Efficient Plant April 2018 - 37
feature | solution focus
Alternative-energy integration, expensive-energy-storage,
and aging-infrastructure barriers are falling.
THE NEW ENERGY landscape comprises increasingly distributed
This industry-wide shift has brought about new challenges for
and decentralized power sources, such as renewables, that are drastifacility decision-makers and energy managers. Now, given the need
cally changing the way energy is procured, deployed, and managed.
to respond to stakeholder demands for alternative-energy sources,
While this increases the complexity of the electricity model, it is also
such and wind and solar, as well as energy efficiency and sustainabilushering in new levels of efficiency, susity and an increasing focus on adding Industrial
tainability, and energy resilience. While the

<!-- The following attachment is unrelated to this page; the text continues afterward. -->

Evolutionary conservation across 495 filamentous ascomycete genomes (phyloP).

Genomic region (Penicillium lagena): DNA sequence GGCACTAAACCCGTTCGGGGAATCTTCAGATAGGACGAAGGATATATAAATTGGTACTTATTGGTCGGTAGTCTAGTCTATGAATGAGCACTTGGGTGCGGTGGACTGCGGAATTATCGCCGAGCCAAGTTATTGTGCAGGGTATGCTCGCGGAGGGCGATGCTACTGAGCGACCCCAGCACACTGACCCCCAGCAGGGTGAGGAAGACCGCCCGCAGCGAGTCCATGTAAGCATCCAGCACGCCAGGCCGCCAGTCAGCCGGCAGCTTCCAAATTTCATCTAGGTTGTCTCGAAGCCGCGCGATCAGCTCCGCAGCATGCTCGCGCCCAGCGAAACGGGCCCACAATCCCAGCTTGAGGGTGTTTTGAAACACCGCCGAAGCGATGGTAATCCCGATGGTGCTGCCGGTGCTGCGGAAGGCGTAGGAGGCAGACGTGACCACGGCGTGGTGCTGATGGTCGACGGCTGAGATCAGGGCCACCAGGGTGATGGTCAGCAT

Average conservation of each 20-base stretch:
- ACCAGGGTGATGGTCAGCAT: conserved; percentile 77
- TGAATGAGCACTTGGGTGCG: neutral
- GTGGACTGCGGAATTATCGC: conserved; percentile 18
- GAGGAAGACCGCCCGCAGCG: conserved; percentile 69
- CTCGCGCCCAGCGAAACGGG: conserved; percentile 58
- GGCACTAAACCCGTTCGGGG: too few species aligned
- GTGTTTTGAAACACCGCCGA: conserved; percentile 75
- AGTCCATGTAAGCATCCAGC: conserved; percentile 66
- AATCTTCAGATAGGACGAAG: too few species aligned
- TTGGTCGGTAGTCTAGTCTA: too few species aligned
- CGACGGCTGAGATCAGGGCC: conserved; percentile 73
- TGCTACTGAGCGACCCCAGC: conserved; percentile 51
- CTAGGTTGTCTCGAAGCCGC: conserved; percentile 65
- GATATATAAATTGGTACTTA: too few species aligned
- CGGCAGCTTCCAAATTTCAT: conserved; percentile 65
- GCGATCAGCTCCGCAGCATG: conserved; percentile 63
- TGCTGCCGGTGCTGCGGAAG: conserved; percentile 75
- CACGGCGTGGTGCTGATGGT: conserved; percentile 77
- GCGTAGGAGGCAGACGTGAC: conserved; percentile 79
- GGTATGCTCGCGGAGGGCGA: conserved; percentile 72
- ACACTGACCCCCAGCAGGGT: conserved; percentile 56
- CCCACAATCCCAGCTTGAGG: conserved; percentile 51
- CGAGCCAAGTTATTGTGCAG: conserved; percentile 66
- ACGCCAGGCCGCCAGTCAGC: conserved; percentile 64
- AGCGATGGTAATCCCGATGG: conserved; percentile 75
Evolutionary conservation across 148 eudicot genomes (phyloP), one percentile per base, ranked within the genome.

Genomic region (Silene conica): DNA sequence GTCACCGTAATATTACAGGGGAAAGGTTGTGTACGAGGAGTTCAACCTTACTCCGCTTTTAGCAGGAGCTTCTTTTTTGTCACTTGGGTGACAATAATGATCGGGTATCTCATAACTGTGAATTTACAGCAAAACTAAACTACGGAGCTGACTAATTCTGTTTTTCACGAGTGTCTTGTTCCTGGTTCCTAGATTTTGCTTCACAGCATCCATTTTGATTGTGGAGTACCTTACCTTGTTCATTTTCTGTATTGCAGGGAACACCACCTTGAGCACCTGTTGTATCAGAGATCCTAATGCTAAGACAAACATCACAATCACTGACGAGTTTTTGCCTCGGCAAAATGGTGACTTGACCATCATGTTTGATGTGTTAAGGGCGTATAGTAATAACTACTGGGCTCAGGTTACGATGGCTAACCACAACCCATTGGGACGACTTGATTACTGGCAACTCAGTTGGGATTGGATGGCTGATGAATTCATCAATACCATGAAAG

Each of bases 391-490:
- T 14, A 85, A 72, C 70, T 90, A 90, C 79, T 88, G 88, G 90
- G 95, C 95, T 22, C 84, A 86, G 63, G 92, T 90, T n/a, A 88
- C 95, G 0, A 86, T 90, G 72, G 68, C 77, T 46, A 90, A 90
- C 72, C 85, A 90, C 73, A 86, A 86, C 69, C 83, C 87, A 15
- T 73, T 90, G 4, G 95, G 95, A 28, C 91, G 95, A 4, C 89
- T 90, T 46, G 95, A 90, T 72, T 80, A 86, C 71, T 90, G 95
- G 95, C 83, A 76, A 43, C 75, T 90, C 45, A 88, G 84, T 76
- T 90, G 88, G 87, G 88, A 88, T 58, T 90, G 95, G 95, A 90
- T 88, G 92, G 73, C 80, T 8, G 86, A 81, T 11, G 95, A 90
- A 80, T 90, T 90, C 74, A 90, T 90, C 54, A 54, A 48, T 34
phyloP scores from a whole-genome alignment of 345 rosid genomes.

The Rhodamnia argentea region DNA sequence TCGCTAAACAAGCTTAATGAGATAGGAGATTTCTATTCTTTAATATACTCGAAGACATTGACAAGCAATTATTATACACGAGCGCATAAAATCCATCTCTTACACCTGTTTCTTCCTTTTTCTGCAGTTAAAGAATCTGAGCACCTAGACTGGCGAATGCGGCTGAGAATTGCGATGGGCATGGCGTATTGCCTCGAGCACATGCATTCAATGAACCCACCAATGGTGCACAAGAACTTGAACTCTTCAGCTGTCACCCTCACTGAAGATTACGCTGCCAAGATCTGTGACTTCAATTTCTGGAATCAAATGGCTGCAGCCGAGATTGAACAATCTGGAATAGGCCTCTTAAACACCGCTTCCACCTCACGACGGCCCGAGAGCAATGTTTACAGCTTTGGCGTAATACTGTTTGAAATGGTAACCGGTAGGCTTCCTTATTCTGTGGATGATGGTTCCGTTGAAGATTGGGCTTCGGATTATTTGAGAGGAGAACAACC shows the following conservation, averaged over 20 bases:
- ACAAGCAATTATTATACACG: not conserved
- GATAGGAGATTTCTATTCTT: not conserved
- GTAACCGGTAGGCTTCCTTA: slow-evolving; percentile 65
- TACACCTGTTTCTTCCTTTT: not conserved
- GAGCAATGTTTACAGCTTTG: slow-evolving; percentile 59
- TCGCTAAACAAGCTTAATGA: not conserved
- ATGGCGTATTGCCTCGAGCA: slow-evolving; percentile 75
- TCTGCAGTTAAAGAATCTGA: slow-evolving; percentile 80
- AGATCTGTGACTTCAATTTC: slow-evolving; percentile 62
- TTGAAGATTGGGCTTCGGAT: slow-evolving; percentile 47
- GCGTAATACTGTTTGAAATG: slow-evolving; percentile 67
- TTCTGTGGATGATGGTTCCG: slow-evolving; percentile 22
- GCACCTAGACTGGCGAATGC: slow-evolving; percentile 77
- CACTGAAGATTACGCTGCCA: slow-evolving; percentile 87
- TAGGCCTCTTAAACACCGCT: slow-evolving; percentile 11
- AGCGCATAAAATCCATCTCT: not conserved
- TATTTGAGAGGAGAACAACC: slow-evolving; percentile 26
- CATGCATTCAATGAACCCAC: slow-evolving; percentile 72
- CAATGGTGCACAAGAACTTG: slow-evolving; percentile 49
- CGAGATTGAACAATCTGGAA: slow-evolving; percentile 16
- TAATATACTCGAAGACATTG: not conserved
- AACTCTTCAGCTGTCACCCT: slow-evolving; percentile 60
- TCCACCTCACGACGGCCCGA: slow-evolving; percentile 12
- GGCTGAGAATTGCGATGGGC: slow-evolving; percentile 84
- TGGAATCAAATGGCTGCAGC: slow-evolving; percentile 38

Internet of Things (IIoT) connectivity to operacentralized, one-way electric-grid model
tions, facility managers are turning to microare available to
was the norm for the past century, the progrids to better manage power consumption.
growing numbers of
liferation of distributed-energy resources
Still, although their benefits far outweigh their
(DER) will continue in the foreseeable
challenges, some microgrid deployments are
future. In fact, according to Navigant
becoming stalled-not because of the maturity
Research, Boulder, CO (navigantresearch.com), annual installed
of the technology or the complexity of adding it to an operation, but
capacity in the DER market is expected to grow from 109.9 GW in
because of questions about payment structures.
2015 to 335.8 GW in 2024, representing a cumulative investment of
Many facility managers incorrectly categorize microgrids as infra$1.9 trillion over the next decade.
structure projects, i.e., the types of initiatives that incur high upfront